Julio Cesar Chavez Jr. (L) and Sergio Martinez trade punches in the second round of their WBC middleweight title fight at the Thomas & Mack Center on September 15, 2012 in Las Vegas, Nevada.
(September 14, 2012 – Source: Jeff Bottari/Getty Images North America)
“Fighting a dumb last round was the smartest thing my guy ever did in his career,” the promoter for Sergio Martinez told USA TODAY Sports.
“This is a monumental event.”
Here is why: The epic 12th round between Martinez, who reclaimed his world middleweight championship, and Julio Cesar Chavez Jr., might lead to a more lucrative rematch for the new champ — possibly at Cowboys Stadium or perhaps even in Martinez’s native Argentina.
Or maybe — just maybe — it might lead to a 2013 super-fight against Floyd Mayweather Jr.
Martinez did what he vowed to accomplish in the contentious days leading to their 160-pound title bout. He almost got drilled right through the canvas because of it.
Leading comfortably on three judges’ scorecards, the macho Argentinean engaged in a toe-to-toe slugfest in the 12th round after he was wobbled and knocked down.
Chavez, bleeding with a swollen face, blasted his challenger to the canvas with a searing left hook. Martinez hit the deck twice, but the second knockdown was ruled a slip. Martinez, who had predicted he would punish and then knock out the previously undefeated champion from Mexico, survived the onslaught to win a unanimous decision before a delirious sellout crowd of more than 19,000 at the Thomas & Mack Center.
“He hurt me,” Martinez acknowledged, “but I continued to fight like the warrior I am.”
In the days leading to their ring confrontation, DiBella worried aloud that Martinez would allow his macho side to take over, possibly to his detriment. And it nearly transpired as the promoter feared.
“It shows you what I was worried about the whole time — that if my guy got too careless. He was in there with a much bigger, stronger, younger kid,” he said. “He gave him a clinic for 11 rounds, but couldn’t stop that desire to knock him out. The desire to knock out (Chavez) almost got him knocked out.”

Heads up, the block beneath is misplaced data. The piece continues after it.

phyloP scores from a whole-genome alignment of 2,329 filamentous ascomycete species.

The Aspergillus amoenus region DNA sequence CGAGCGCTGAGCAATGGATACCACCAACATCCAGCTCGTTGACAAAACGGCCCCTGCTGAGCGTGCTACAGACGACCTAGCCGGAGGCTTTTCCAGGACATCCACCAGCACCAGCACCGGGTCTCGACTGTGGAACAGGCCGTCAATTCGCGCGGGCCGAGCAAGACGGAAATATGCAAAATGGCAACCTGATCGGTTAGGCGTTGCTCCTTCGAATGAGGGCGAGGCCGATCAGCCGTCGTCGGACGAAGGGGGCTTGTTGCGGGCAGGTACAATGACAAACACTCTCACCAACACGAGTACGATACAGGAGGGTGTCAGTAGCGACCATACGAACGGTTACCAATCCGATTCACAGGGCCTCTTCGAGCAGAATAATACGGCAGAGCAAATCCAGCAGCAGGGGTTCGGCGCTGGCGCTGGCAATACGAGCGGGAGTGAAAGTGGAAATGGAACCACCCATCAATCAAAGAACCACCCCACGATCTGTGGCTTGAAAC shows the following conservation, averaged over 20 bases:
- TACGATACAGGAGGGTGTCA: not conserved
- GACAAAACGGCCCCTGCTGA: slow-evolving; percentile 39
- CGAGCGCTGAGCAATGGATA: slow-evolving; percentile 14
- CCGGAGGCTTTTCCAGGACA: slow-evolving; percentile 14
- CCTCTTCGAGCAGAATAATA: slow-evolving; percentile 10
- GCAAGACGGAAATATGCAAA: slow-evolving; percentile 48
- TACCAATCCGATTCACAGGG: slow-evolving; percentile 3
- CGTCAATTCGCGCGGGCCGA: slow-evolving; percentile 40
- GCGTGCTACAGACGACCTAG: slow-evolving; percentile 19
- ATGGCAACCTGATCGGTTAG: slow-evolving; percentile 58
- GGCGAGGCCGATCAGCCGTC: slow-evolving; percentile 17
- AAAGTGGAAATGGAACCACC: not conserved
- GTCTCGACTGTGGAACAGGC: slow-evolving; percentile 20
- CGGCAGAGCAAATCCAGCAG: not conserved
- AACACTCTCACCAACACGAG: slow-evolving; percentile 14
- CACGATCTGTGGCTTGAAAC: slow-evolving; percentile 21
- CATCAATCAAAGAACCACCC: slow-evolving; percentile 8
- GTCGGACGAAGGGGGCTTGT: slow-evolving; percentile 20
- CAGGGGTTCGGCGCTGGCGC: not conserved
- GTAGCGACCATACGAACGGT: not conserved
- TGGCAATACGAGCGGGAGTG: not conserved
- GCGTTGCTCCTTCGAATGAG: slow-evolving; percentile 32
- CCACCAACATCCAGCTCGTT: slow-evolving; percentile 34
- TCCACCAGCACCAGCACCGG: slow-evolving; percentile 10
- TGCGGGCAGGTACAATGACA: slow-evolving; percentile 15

An ill-advised move from a tactical perspective — DiBella said he was screaming “Hold on! Hold on!” after Martinez rose from the first knockdown — but a wonderful, if unintentional, gambit if you want another fat payday. In this case, Martinez took “short money” — a $1.4 million guarantee. Chavez, 26, received a minimum guarantee of $3 million.
Sure enough, Martinez’s fantastic — and dangerous — finish caught the attention of one Jerry Jones.
Co-promoter Bob Arum said the owner of the Dallas Cowboys immediately called him after the thrilling conclusion and offered to host a Martinez-Chavez Jr. rematch in Dallas, where he has promoted fights for Manny Pacquiao.
When it comes to Martinez, Arum is out of the mix because it is DiBella who holds promotional rights to the Argentina-born boxer who lives in Spain.
“My philosophy is when you have lightning in a bottle, you don’t let it go,” DiBella said. “A rematch probably sells out Cowboys Stadium. It’s the biggest fight you can make in boxing right now, probably. I know Julio wants it. Sergio will do whatever we ask him to do. If the fans want a rematch, that’s what you’re going to see.”
But wait, what about “Pretty Boy” Mayweather?
The new champion, asked if he would rather fight Chavez Jr. again — or challenge the unbeaten welterweight champion — said he wanted to take his time and consider his options, but that Mayweather, 35, considered the best pound-for-pound fighter in the world, was a possibility. Mayweather, beset by personal problems and following a stint in jail this year, has fought only four times since 2008.
“I never will say no to anyone,” Martinez said. “I will fight anyone they bring to the table.”
DiBella said Martinez was going on vacation, but, of course, “My phone lines are always open.”
Martinez and his adviser Samson Lewkowicz seemed more interested in securing a second bout against Chavez Jr. more than they wanted Mayweather Jr.
“We plan to give the rematch immediately … in Argentina,” said the champion.
“No one’s making any decisions tonight,” he said.
No, this was a time to celebrate. There will be time later to cash in and negotiate the new champion’s first defense of his new crown. At 37, time is of the essence for Martinez.
“At this stage of his career, he is going to fight the biggest possible fights he can fight — period,” DiBella said. “If Mayweather wants to fight, they know how to reach me.”